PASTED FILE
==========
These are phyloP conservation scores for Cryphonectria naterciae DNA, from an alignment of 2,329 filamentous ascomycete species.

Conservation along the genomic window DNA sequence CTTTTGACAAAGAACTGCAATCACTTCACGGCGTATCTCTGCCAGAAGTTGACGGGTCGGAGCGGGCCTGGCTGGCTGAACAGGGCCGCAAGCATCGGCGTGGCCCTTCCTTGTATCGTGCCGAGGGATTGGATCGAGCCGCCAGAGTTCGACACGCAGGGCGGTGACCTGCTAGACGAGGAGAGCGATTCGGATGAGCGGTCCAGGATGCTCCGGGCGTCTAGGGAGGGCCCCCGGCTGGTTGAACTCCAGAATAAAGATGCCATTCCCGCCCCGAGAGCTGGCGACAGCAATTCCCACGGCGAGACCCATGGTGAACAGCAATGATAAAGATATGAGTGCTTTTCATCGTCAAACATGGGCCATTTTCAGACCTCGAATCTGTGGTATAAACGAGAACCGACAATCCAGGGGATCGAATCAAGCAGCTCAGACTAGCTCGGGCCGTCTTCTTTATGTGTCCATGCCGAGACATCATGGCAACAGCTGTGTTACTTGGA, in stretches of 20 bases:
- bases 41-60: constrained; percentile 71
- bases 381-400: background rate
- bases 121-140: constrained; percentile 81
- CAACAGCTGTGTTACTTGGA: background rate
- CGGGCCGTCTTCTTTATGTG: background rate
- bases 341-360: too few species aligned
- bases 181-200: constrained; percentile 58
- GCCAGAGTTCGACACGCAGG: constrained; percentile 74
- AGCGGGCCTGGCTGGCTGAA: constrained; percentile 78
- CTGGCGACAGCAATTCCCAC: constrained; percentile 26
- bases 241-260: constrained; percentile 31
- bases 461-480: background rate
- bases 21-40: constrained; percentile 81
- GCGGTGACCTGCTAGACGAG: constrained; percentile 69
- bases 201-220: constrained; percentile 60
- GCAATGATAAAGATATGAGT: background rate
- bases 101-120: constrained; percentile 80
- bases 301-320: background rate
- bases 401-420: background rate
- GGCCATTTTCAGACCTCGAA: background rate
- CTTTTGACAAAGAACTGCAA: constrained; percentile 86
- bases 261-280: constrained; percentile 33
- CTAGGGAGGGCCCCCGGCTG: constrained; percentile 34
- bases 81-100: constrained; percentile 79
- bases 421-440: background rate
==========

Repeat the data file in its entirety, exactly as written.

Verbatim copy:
These are phyloP conservation scores for Cryphonectria naterciae DNA, from an alignment of 2,329 filamentous ascomycete species.

Conservation along the genomic window DNA sequence CTTTTGACAAAGAACTGCAATCACTTCACGGCGTATCTCTGCCAGAAGTTGACGGGTCGGAGCGGGCCTGGCTGGCTGAACAGGGCCGCAAGCATCGGCGTGGCCCTTCCTTGTATCGTGCCGAGGGATTGGATCGAGCCGCCAGAGTTCGACACGCAGGGCGGTGACCTGCTAGACGAGGAGAGCGATTCGGATGAGCGGTCCAGGATGCTCCGGGCGTCTAGGGAGGGCCCCCGGCTGGTTGAACTCCAGAATAAAGATGCCATTCCCGCCCCGAGAGCTGGCGACAGCAATTCCCACGGCGAGACCCATGGTGAACAGCAATGATAAAGATATGAGTGCTTTTCATCGTCAAACATGGGCCATTTTCAGACCTCGAATCTGTGGTATAAACGAGAACCGACAATCCAGGGGATCGAATCAAGCAGCTCAGACTAGCTCGGGCCGTCTTCTTTATGTGTCCATGCCGAGACATCATGGCAACAGCTGTGTTACTTGGA, in stretches of 20 bases:
- bases 41-60: constrained; percentile 71
- bases 381-400: background rate
- bases 121-140: constrained; percentile 81
- CAACAGCTGTGTTACTTGGA: background rate
- CGGGCCGTCTTCTTTATGTG: background rate
- bases 341-360: too few species aligned
- bases 181-200: constrained; percentile 58
- GCCAGAGTTCGACACGCAGG: constrained; percentile 74
- AGCGGGCCTGGCTGGCTGAA: constrained; percentile 78
- CTGGCGACAGCAATTCCCAC: constrained; percentile 26
- bases 241-260: constrained; percentile 31
- bases 461-480: background rate
- bases 21-40: constrained; percentile 81
- GCGGTGACCTGCTAGACGAG: constrained; percentile 69
- bases 201-220: constrained; percentile 60
- GCAATGATAAAGATATGAGT: background rate
- bases 101-120: constrained; percentile 80
- bases 301-320: background rate
- bases 401-420: background rate
- GGCCATTTTCAGACCTCGAA: background rate
- CTTTTGACAAAGAACTGCAA: constrained; percentile 86
- bases 261-280: constrained; percentile 33
- CTAGGGAGGGCCCCCGGCTG: constrained; percentile 34
- bases 81-100: constrained; percentile 79
- bases 421-440: background rate